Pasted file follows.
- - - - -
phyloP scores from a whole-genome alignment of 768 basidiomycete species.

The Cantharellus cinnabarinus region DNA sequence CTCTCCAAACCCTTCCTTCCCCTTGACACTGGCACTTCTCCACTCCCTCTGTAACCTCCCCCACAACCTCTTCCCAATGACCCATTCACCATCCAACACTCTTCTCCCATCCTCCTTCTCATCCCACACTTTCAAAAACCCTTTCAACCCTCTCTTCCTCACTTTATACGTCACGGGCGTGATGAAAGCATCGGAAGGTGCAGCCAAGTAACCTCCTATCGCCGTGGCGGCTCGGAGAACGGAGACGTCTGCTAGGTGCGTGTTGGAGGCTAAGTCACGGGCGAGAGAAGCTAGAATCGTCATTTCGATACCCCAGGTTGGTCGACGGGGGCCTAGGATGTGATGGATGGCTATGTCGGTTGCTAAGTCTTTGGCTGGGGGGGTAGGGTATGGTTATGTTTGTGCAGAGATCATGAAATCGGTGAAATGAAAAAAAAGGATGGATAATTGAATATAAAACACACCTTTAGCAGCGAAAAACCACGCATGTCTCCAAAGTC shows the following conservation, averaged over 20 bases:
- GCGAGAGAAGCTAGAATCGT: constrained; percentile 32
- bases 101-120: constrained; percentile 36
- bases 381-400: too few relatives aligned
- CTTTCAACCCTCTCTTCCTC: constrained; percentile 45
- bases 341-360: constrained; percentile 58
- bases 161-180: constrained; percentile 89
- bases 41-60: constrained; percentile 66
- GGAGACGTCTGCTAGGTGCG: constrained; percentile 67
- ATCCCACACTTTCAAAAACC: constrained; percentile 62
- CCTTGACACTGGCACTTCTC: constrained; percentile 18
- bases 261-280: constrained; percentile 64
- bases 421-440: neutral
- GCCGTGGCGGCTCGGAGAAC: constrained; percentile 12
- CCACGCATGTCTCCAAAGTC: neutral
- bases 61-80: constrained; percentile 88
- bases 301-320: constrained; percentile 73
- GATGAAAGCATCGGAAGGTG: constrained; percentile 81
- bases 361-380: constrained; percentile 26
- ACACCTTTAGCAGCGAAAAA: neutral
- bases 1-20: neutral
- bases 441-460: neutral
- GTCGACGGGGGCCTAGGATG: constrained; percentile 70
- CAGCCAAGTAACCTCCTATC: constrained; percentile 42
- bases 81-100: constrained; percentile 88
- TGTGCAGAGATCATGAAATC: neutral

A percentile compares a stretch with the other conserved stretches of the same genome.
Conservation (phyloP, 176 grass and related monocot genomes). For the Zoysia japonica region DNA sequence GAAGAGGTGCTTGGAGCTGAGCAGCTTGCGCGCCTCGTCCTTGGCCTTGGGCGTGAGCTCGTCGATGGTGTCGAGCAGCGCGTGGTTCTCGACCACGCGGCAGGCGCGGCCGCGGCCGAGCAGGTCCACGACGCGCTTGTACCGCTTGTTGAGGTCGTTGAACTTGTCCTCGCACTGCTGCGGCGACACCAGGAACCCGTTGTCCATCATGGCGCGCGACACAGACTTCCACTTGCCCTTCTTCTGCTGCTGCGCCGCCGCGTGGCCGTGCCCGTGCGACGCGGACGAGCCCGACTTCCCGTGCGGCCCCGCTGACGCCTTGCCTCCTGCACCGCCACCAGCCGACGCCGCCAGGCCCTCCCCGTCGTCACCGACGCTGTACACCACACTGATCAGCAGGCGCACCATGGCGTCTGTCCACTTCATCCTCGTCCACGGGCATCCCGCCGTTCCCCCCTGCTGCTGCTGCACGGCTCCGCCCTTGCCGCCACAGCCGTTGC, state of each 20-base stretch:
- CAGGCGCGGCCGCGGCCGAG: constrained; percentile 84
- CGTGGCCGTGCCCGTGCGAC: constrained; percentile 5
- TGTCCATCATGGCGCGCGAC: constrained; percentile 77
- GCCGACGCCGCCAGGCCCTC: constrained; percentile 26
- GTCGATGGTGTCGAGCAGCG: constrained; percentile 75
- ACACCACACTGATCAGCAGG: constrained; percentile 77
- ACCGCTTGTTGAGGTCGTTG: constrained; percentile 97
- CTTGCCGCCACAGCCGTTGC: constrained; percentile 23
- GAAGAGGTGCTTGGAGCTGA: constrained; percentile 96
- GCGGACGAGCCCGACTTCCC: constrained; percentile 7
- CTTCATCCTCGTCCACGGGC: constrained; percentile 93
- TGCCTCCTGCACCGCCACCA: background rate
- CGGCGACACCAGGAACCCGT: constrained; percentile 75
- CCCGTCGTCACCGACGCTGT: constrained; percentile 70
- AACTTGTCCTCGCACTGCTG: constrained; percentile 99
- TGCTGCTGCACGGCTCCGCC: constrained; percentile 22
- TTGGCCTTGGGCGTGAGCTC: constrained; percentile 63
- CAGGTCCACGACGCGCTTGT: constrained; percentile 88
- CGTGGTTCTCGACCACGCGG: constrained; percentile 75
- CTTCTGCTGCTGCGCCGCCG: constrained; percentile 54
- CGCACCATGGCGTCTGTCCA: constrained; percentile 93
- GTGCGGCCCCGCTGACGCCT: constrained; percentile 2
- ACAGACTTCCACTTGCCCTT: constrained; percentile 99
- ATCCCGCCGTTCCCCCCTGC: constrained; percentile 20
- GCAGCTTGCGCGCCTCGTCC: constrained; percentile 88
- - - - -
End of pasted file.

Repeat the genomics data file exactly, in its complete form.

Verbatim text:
phyloP scores from a whole-genome alignment of 768 basidiomycete species.

The Cantharellus cinnabarinus region DNA sequence CTCTCCAAACCCTTCCTTCCCCTTGACACTGGCACTTCTCCACTCCCTCTGTAACCTCCCCCACAACCTCTTCCCAATGACCCATTCACCATCCAACACTCTTCTCCCATCCTCCTTCTCATCCCACACTTTCAAAAACCCTTTCAACCCTCTCTTCCTCACTTTATACGTCACGGGCGTGATGAAAGCATCGGAAGGTGCAGCCAAGTAACCTCCTATCGCCGTGGCGGCTCGGAGAACGGAGACGTCTGCTAGGTGCGTGTTGGAGGCTAAGTCACGGGCGAGAGAAGCTAGAATCGTCATTTCGATACCCCAGGTTGGTCGACGGGGGCCTAGGATGTGATGGATGGCTATGTCGGTTGCTAAGTCTTTGGCTGGGGGGGTAGGGTATGGTTATGTTTGTGCAGAGATCATGAAATCGGTGAAATGAAAAAAAAGGATGGATAATTGAATATAAAACACACCTTTAGCAGCGAAAAACCACGCATGTCTCCAAAGTC shows the following conservation, averaged over 20 bases:
- GCGAGAGAAGCTAGAATCGT: constrained; percentile 32
- bases 101-120: constrained; percentile 36
- bases 381-400: too few relatives aligned
- CTTTCAACCCTCTCTTCCTC: constrained; percentile 45
- bases 341-360: constrained; percentile 58
- bases 161-180: constrained; percentile 89
- bases 41-60: constrained; percentile 66
- GGAGACGTCTGCTAGGTGCG: constrained; percentile 67
- ATCCCACACTTTCAAAAACC: constrained; percentile 62
- CCTTGACACTGGCACTTCTC: constrained; percentile 18
- bases 261-280: constrained; percentile 64
- bases 421-440: neutral
- GCCGTGGCGGCTCGGAGAAC: constrained; percentile 12
- CCACGCATGTCTCCAAAGTC: neutral
- bases 61-80: constrained; percentile 88
- bases 301-320: constrained; percentile 73
- GATGAAAGCATCGGAAGGTG: constrained; percentile 81
- bases 361-380: constrained; percentile 26
- ACACCTTTAGCAGCGAAAAA: neutral
- bases 1-20: neutral
- bases 441-460: neutral
- GTCGACGGGGGCCTAGGATG: constrained; percentile 70
- CAGCCAAGTAACCTCCTATC: constrained; percentile 42
- bases 81-100: constrained; percentile 88
- TGTGCAGAGATCATGAAATC: neutral

A percentile compares a stretch with the other conserved stretches of the same genome.
Conservation (phyloP, 176 grass and related monocot genomes). For the Zoysia japonica region DNA sequence GAAGAGGTGCTTGGAGCTGAGCAGCTTGCGCGCCTCGTCCTTGGCCTTGGGCGTGAGCTCGTCGATGGTGTCGAGCAGCGCGTGGTTCTCGACCACGCGGCAGGCGCGGCCGCGGCCGAGCAGGTCCACGACGCGCTTGTACCGCTTGTTGAGGTCGTTGAACTTGTCCTCGCACTGCTGCGGCGACACCAGGAACCCGTTGTCCATCATGGCGCGCGACACAGACTTCCACTTGCCCTTCTTCTGCTGCTGCGCCGCCGCGTGGCCGTGCCCGTGCGACGCGGACGAGCCCGACTTCCCGTGCGGCCCCGCTGACGCCTTGCCTCCTGCACCGCCACCAGCCGACGCCGCCAGGCCCTCCCCGTCGTCACCGACGCTGTACACCACACTGATCAGCAGGCGCACCATGGCGTCTGTCCACTTCATCCTCGTCCACGGGCATCCCGCCGTTCCCCCCTGCTGCTGCTGCACGGCTCCGCCCTTGCCGCCACAGCCGTTGC, state of each 20-base stretch:
- CAGGCGCGGCCGCGGCCGAG: constrained; percentile 84
- CGTGGCCGTGCCCGTGCGAC: constrained; percentile 5
- TGTCCATCATGGCGCGCGAC: constrained; percentile 77
- GCCGACGCCGCCAGGCCCTC: constrained; percentile 26
- GTCGATGGTGTCGAGCAGCG: constrained; percentile 75
- ACACCACACTGATCAGCAGG: constrained; percentile 77
- ACCGCTTGTTGAGGTCGTTG: constrained; percentile 97
- CTTGCCGCCACAGCCGTTGC: constrained; percentile 23
- GAAGAGGTGCTTGGAGCTGA: constrained; percentile 96
- GCGGACGAGCCCGACTTCCC: constrained; percentile 7
- CTTCATCCTCGTCCACGGGC: constrained; percentile 93
- TGCCTCCTGCACCGCCACCA: background rate
- CGGCGACACCAGGAACCCGT: constrained; percentile 75
- CCCGTCGTCACCGACGCTGT: constrained; percentile 70
- AACTTGTCCTCGCACTGCTG: constrained; percentile 99
- TGCTGCTGCACGGCTCCGCC: constrained; percentile 22
- TTGGCCTTGGGCGTGAGCTC: constrained; percentile 63
- CAGGTCCACGACGCGCTTGT: constrained; percentile 88
- CGTGGTTCTCGACCACGCGG: constrained; percentile 75
- CTTCTGCTGCTGCGCCGCCG: constrained; percentile 54
- CGCACCATGGCGTCTGTCCA: constrained; percentile 93
- GTGCGGCCCCGCTGACGCCT: constrained; percentile 2
- ACAGACTTCCACTTGCCCTT: constrained; percentile 99
- ATCCCGCCGTTCCCCCCTGC: constrained; percentile 20
- GCAGCTTGCGCGCCTCGTCC: constrained; percentile 88